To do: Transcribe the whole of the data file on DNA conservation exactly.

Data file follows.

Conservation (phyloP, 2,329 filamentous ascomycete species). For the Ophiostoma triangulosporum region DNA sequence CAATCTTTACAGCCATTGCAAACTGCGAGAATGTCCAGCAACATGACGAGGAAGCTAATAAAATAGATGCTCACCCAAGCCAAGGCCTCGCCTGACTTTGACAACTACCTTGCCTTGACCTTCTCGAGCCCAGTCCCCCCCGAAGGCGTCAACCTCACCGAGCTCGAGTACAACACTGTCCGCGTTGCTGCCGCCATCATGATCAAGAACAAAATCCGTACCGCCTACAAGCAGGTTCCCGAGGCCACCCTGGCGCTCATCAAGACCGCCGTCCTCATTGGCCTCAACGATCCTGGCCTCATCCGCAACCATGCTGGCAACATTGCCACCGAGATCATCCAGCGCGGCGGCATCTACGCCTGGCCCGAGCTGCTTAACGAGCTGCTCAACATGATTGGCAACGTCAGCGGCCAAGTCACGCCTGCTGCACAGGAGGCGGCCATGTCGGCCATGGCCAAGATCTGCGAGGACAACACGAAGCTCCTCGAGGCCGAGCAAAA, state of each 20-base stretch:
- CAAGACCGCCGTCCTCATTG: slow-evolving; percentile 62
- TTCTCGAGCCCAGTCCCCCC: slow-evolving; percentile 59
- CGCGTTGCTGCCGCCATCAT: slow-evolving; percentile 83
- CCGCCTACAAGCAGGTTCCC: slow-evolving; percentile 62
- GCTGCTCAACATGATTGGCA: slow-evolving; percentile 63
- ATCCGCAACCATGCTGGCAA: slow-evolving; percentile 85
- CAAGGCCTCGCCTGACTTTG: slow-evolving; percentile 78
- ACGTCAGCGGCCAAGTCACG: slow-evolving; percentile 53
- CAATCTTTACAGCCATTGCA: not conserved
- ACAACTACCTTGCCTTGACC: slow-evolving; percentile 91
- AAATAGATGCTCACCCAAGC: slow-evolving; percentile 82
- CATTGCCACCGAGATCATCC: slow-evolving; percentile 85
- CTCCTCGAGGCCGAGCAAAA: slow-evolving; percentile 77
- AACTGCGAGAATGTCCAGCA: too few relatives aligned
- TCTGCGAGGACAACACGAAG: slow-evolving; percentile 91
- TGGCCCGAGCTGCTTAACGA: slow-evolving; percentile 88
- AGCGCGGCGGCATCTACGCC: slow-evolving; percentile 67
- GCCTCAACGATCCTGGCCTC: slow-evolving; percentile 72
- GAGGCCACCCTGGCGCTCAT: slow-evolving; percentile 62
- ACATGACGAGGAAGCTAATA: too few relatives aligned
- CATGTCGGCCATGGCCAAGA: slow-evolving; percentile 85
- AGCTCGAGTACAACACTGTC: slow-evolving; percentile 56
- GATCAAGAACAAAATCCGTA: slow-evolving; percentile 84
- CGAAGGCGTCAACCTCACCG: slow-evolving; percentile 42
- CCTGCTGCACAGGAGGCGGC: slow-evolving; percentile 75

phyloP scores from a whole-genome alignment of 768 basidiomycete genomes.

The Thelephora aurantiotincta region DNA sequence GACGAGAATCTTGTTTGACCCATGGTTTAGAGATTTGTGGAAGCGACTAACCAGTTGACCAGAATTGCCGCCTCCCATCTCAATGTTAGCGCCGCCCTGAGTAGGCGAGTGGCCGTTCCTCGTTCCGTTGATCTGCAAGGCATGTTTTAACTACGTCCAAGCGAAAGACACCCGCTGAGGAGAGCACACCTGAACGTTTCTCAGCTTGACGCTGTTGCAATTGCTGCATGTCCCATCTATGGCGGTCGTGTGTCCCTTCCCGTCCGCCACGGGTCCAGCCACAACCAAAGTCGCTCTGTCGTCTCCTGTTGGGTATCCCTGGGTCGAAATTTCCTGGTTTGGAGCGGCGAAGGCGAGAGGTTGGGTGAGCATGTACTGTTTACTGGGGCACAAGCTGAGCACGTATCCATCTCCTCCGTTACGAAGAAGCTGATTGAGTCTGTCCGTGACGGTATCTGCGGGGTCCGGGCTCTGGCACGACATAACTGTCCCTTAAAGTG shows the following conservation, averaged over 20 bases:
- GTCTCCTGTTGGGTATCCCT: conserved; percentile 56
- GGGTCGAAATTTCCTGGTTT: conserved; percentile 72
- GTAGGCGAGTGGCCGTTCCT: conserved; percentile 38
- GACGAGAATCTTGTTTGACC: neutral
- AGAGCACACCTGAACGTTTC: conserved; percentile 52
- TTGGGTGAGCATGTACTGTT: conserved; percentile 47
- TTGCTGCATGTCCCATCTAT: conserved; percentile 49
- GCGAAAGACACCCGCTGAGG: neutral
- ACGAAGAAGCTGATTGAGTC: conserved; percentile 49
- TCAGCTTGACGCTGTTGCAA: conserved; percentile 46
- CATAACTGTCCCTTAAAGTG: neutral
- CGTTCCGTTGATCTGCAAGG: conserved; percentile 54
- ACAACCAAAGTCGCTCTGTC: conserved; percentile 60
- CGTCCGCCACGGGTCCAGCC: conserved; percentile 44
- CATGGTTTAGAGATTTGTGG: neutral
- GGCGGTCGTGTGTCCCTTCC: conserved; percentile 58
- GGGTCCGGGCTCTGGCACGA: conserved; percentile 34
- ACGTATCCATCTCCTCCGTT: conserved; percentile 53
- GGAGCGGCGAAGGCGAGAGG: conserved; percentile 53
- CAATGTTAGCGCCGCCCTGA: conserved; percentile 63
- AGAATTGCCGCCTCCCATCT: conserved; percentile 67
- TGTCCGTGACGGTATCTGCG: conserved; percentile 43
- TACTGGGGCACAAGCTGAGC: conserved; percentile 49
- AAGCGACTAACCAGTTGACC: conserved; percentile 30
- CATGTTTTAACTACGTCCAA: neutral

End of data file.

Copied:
Conservation (phyloP, 2,329 filamentous ascomycete species). For the Ophiostoma triangulosporum region DNA sequence CAATCTTTACAGCCATTGCAAACTGCGAGAATGTCCAGCAACATGACGAGGAAGCTAATAAAATAGATGCTCACCCAAGCCAAGGCCTCGCCTGACTTTGACAACTACCTTGCCTTGACCTTCTCGAGCCCAGTCCCCCCCGAAGGCGTCAACCTCACCGAGCTCGAGTACAACACTGTCCGCGTTGCTGCCGCCATCATGATCAAGAACAAAATCCGTACCGCCTACAAGCAGGTTCCCGAGGCCACCCTGGCGCTCATCAAGACCGCCGTCCTCATTGGCCTCAACGATCCTGGCCTCATCCGCAACCATGCTGGCAACATTGCCACCGAGATCATCCAGCGCGGCGGCATCTACGCCTGGCCCGAGCTGCTTAACGAGCTGCTCAACATGATTGGCAACGTCAGCGGCCAAGTCACGCCTGCTGCACAGGAGGCGGCCATGTCGGCCATGGCCAAGATCTGCGAGGACAACACGAAGCTCCTCGAGGCCGAGCAAAA, state of each 20-base stretch:
- CAAGACCGCCGTCCTCATTG: slow-evolving; percentile 62
- TTCTCGAGCCCAGTCCCCCC: slow-evolving; percentile 59
- CGCGTTGCTGCCGCCATCAT: slow-evolving; percentile 83
- CCGCCTACAAGCAGGTTCCC: slow-evolving; percentile 62
- GCTGCTCAACATGATTGGCA: slow-evolving; percentile 63
- ATCCGCAACCATGCTGGCAA: slow-evolving; percentile 85
- CAAGGCCTCGCCTGACTTTG: slow-evolving; percentile 78
- ACGTCAGCGGCCAAGTCACG: slow-evolving; percentile 53
- CAATCTTTACAGCCATTGCA: not conserved
- ACAACTACCTTGCCTTGACC: slow-evolving; percentile 91
- AAATAGATGCTCACCCAAGC: slow-evolving; percentile 82
- CATTGCCACCGAGATCATCC: slow-evolving; percentile 85
- CTCCTCGAGGCCGAGCAAAA: slow-evolving; percentile 77
- AACTGCGAGAATGTCCAGCA: too few relatives aligned
- TCTGCGAGGACAACACGAAG: slow-evolving; percentile 91
- TGGCCCGAGCTGCTTAACGA: slow-evolving; percentile 88
- AGCGCGGCGGCATCTACGCC: slow-evolving; percentile 67
- GCCTCAACGATCCTGGCCTC: slow-evolving; percentile 72
- GAGGCCACCCTGGCGCTCAT: slow-evolving; percentile 62
- ACATGACGAGGAAGCTAATA: too few relatives aligned
- CATGTCGGCCATGGCCAAGA: slow-evolving; percentile 85
- AGCTCGAGTACAACACTGTC: slow-evolving; percentile 56
- GATCAAGAACAAAATCCGTA: slow-evolving; percentile 84
- CGAAGGCGTCAACCTCACCG: slow-evolving; percentile 42
- CCTGCTGCACAGGAGGCGGC: slow-evolving; percentile 75

phyloP scores from a whole-genome alignment of 768 basidiomycete genomes.

The Thelephora aurantiotincta region DNA sequence GACGAGAATCTTGTTTGACCCATGGTTTAGAGATTTGTGGAAGCGACTAACCAGTTGACCAGAATTGCCGCCTCCCATCTCAATGTTAGCGCCGCCCTGAGTAGGCGAGTGGCCGTTCCTCGTTCCGTTGATCTGCAAGGCATGTTTTAACTACGTCCAAGCGAAAGACACCCGCTGAGGAGAGCACACCTGAACGTTTCTCAGCTTGACGCTGTTGCAATTGCTGCATGTCCCATCTATGGCGGTCGTGTGTCCCTTCCCGTCCGCCACGGGTCCAGCCACAACCAAAGTCGCTCTGTCGTCTCCTGTTGGGTATCCCTGGGTCGAAATTTCCTGGTTTGGAGCGGCGAAGGCGAGAGGTTGGGTGAGCATGTACTGTTTACTGGGGCACAAGCTGAGCACGTATCCATCTCCTCCGTTACGAAGAAGCTGATTGAGTCTGTCCGTGACGGTATCTGCGGGGTCCGGGCTCTGGCACGACATAACTGTCCCTTAAAGTG shows the following conservation, averaged over 20 bases:
- GTCTCCTGTTGGGTATCCCT: conserved; percentile 56
- GGGTCGAAATTTCCTGGTTT: conserved; percentile 72
- GTAGGCGAGTGGCCGTTCCT: conserved; percentile 38
- GACGAGAATCTTGTTTGACC: neutral
- AGAGCACACCTGAACGTTTC: conserved; percentile 52
- TTGGGTGAGCATGTACTGTT: conserved; percentile 47
- TTGCTGCATGTCCCATCTAT: conserved; percentile 49
- GCGAAAGACACCCGCTGAGG: neutral
- ACGAAGAAGCTGATTGAGTC: conserved; percentile 49
- TCAGCTTGACGCTGTTGCAA: conserved; percentile 46
- CATAACTGTCCCTTAAAGTG: neutral
- CGTTCCGTTGATCTGCAAGG: conserved; percentile 54
- ACAACCAAAGTCGCTCTGTC: conserved; percentile 60
- CGTCCGCCACGGGTCCAGCC: conserved; percentile 44
- CATGGTTTAGAGATTTGTGG: neutral
- GGCGGTCGTGTGTCCCTTCC: conserved; percentile 58
- GGGTCCGGGCTCTGGCACGA: conserved; percentile 34
- ACGTATCCATCTCCTCCGTT: conserved; percentile 53
- GGAGCGGCGAAGGCGAGAGG: conserved; percentile 53
- CAATGTTAGCGCCGCCCTGA: conserved; percentile 63
- AGAATTGCCGCCTCCCATCT: conserved; percentile 67
- TGTCCGTGACGGTATCTGCG: conserved; percentile 43
- TACTGGGGCACAAGCTGAGC: conserved; percentile 49
- AAGCGACTAACCAGTTGACC: conserved; percentile 30
- CATGTTTTAACTACGTCCAA: neutral